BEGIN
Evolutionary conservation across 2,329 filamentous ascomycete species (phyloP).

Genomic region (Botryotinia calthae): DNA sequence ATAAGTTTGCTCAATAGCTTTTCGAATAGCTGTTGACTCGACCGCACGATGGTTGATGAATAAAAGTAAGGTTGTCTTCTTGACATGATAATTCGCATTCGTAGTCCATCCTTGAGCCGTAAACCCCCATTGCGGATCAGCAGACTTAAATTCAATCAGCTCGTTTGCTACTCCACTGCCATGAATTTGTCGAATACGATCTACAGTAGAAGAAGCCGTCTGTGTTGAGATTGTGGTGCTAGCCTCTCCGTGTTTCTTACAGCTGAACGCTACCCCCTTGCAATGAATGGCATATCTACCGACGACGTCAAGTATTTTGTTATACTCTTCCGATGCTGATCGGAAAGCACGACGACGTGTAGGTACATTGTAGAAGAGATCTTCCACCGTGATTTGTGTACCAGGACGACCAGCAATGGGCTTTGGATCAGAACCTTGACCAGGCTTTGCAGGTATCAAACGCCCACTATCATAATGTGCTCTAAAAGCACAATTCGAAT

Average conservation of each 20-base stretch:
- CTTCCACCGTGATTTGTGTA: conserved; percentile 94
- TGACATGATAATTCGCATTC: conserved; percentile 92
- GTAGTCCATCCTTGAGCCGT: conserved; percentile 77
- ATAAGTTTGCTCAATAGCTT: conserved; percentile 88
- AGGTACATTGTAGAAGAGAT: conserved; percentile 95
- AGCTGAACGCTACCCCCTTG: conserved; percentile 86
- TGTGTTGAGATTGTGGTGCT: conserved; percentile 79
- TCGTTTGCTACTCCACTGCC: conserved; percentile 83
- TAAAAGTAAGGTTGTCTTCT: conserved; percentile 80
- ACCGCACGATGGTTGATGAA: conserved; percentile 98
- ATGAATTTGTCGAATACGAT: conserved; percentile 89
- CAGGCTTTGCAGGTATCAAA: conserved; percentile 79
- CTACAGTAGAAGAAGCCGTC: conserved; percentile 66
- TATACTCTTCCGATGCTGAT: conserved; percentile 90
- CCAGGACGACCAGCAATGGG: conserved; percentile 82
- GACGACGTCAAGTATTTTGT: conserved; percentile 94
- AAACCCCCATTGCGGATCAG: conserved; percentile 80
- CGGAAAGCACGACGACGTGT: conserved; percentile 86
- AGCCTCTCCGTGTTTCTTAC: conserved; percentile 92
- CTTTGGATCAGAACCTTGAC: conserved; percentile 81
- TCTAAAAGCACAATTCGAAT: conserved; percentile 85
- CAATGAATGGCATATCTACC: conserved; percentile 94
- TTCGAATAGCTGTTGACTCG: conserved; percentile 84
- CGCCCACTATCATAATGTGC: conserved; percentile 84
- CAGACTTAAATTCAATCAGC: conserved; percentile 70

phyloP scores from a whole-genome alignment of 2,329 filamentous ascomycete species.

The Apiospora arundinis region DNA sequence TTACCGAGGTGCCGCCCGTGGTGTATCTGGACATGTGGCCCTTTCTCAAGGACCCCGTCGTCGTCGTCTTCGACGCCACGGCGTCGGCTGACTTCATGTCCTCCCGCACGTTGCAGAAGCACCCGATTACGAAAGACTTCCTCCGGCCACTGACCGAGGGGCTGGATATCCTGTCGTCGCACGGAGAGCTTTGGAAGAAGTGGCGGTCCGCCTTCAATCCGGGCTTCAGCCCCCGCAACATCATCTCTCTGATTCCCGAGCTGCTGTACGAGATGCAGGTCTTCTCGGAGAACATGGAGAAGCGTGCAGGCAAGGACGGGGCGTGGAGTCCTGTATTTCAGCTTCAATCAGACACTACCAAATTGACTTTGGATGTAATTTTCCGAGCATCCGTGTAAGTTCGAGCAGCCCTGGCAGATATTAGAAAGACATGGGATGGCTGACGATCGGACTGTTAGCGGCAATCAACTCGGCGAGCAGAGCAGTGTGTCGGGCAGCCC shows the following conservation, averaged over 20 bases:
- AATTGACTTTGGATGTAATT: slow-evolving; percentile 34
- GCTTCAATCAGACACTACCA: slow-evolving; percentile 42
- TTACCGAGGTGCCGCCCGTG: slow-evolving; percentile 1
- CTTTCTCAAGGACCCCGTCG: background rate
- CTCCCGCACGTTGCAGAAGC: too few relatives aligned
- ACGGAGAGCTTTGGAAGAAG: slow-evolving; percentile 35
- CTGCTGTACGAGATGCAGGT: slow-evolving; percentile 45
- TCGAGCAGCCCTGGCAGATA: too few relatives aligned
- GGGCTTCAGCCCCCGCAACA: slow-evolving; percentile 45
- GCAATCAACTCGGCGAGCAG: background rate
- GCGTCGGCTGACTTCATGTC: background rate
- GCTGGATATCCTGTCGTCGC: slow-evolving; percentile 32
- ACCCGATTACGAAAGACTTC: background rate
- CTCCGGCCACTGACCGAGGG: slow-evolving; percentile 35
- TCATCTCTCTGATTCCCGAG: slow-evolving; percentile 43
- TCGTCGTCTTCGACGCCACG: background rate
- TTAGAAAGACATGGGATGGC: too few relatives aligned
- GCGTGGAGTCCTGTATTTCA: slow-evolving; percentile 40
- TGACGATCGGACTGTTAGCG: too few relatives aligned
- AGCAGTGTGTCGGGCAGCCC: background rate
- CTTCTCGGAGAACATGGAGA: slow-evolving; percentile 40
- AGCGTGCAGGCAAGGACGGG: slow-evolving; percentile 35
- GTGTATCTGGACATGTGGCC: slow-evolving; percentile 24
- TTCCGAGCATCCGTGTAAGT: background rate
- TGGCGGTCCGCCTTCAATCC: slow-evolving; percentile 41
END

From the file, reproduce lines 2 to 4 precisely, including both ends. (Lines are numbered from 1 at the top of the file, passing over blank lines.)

Genomic region (Botryotinia calthae): DNA sequence ATAAGTTTGCTCAATAGCTTTTCGAATAGCTGTTGACTCGACCGCACGATGGTTGATGAATAAAAGTAAGGTTGTCTTCTTGACATGATAATTCGCATTCGTAGTCCATCCTTGAGCCGTAAACCCCCATTGCGGATCAGCAGACTTAAATTCAATCAGCTCGTTTGCTACTCCACTGCCATGAATTTGTCGAATACGATCTACAGTAGAAGAAGCCGTCTGTGTTGAGATTGTGGTGCTAGCCTCTCCGTGTTTCTTACAGCTGAACGCTACCCCCTTGCAATGAATGGCATATCTACCGACGACGTCAAGTATTTTGTTATACTCTTCCGATGCTGATCGGAAAGCACGACGACGTGTAGGTACATTGTAGAAGAGATCTTCCACCGTGATTTGTGTACCAGGACGACCAGCAATGGGCTTTGGATCAGAACCTTGACCAGGCTTTGCAGGTATCAAACGCCCACTATCATAATGTGCTCTAAAAGCACAATTCGAAT

Average conservation of each 20-base stretch:
- CTTCCACCGTGATTTGTGTA: conserved; percentile 94